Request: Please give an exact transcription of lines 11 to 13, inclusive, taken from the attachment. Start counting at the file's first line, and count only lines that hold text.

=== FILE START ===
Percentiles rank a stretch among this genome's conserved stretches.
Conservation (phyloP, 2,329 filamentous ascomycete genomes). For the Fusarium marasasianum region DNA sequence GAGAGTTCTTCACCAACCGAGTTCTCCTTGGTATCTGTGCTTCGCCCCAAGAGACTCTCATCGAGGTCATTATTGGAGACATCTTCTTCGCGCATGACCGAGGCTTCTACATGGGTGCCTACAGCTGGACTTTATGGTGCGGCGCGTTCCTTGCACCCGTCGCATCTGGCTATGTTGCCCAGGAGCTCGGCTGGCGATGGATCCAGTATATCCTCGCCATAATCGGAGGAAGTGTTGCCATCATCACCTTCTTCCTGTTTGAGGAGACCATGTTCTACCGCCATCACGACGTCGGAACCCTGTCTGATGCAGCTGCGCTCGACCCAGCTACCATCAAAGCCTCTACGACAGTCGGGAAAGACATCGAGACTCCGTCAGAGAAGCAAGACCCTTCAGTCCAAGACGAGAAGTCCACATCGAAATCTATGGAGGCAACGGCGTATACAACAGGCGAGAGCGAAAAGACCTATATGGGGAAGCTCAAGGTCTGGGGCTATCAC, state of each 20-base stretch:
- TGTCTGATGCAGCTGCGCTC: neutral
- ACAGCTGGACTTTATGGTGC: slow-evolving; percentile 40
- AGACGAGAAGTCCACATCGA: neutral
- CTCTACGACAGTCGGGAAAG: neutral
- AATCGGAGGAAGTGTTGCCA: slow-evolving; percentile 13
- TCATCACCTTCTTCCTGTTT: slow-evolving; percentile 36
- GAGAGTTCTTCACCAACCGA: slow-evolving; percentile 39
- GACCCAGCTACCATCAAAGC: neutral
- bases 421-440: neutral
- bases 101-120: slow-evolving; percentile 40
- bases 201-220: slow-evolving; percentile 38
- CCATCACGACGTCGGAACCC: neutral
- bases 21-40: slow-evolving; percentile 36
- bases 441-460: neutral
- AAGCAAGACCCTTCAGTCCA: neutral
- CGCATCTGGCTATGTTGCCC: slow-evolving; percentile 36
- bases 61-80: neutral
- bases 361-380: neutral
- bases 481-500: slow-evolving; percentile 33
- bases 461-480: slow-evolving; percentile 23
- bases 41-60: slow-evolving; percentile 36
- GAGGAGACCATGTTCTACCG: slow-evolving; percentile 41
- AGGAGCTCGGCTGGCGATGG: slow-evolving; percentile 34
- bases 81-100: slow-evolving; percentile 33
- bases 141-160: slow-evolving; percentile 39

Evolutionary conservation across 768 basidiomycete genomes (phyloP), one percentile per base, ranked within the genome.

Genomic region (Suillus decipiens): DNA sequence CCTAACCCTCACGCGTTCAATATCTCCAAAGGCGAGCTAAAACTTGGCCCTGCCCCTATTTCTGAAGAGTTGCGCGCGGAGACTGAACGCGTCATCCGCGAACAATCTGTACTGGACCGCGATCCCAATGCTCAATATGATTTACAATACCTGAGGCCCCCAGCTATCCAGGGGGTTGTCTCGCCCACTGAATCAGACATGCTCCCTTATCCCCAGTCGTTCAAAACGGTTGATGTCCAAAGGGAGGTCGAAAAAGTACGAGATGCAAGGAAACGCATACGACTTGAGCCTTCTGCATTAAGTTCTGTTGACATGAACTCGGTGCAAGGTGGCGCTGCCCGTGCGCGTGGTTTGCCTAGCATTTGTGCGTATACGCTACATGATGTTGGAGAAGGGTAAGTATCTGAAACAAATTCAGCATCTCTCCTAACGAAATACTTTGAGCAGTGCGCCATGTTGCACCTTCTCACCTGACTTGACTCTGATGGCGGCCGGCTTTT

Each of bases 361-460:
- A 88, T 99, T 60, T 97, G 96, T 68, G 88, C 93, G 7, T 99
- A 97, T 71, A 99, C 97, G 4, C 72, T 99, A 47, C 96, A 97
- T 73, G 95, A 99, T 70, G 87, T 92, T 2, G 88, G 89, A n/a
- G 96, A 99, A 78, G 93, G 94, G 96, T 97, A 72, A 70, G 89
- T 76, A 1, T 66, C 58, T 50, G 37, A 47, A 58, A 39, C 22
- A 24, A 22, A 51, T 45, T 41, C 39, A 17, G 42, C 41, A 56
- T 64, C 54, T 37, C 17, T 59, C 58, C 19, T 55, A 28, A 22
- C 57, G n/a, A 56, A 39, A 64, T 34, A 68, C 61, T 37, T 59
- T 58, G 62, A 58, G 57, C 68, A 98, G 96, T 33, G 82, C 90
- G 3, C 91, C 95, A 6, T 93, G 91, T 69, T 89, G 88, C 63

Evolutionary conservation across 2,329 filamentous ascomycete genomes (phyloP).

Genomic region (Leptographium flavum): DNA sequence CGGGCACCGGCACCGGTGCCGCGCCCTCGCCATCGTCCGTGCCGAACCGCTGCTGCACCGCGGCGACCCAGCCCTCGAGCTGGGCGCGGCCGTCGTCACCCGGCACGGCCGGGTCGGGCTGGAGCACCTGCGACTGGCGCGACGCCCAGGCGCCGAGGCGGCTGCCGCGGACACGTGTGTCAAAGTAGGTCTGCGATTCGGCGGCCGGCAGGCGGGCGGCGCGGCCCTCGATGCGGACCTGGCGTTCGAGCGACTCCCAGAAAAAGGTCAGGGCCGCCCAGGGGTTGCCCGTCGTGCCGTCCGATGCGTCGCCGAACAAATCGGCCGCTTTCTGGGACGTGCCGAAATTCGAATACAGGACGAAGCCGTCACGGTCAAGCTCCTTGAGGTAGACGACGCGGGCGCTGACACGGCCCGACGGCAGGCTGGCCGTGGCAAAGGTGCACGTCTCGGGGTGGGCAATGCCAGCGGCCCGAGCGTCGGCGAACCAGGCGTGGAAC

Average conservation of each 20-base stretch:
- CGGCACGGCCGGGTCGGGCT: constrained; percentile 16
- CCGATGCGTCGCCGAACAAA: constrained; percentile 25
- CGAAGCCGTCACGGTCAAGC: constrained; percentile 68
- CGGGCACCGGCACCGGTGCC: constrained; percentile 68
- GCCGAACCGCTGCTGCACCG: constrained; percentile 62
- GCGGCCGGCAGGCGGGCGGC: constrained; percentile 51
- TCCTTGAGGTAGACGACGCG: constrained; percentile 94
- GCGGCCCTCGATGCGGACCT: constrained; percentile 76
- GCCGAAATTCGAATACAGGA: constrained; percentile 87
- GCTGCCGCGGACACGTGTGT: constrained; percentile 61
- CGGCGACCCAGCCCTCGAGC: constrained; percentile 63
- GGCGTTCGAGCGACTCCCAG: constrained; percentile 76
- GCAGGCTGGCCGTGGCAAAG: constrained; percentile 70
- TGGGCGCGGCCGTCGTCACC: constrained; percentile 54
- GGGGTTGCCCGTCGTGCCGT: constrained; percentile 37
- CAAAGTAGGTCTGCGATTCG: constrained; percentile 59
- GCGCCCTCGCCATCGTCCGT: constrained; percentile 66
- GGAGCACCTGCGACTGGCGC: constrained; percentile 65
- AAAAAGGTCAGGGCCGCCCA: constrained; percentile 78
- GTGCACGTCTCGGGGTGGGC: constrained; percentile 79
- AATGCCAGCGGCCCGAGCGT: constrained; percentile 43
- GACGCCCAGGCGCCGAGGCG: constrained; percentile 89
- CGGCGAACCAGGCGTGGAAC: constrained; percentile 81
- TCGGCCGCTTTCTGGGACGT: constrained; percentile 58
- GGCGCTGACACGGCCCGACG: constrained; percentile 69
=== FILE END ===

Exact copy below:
- bases 421-440: neutral
- bases 101-120: slow-evolving; percentile 40
- bases 201-220: slow-evolving; percentile 38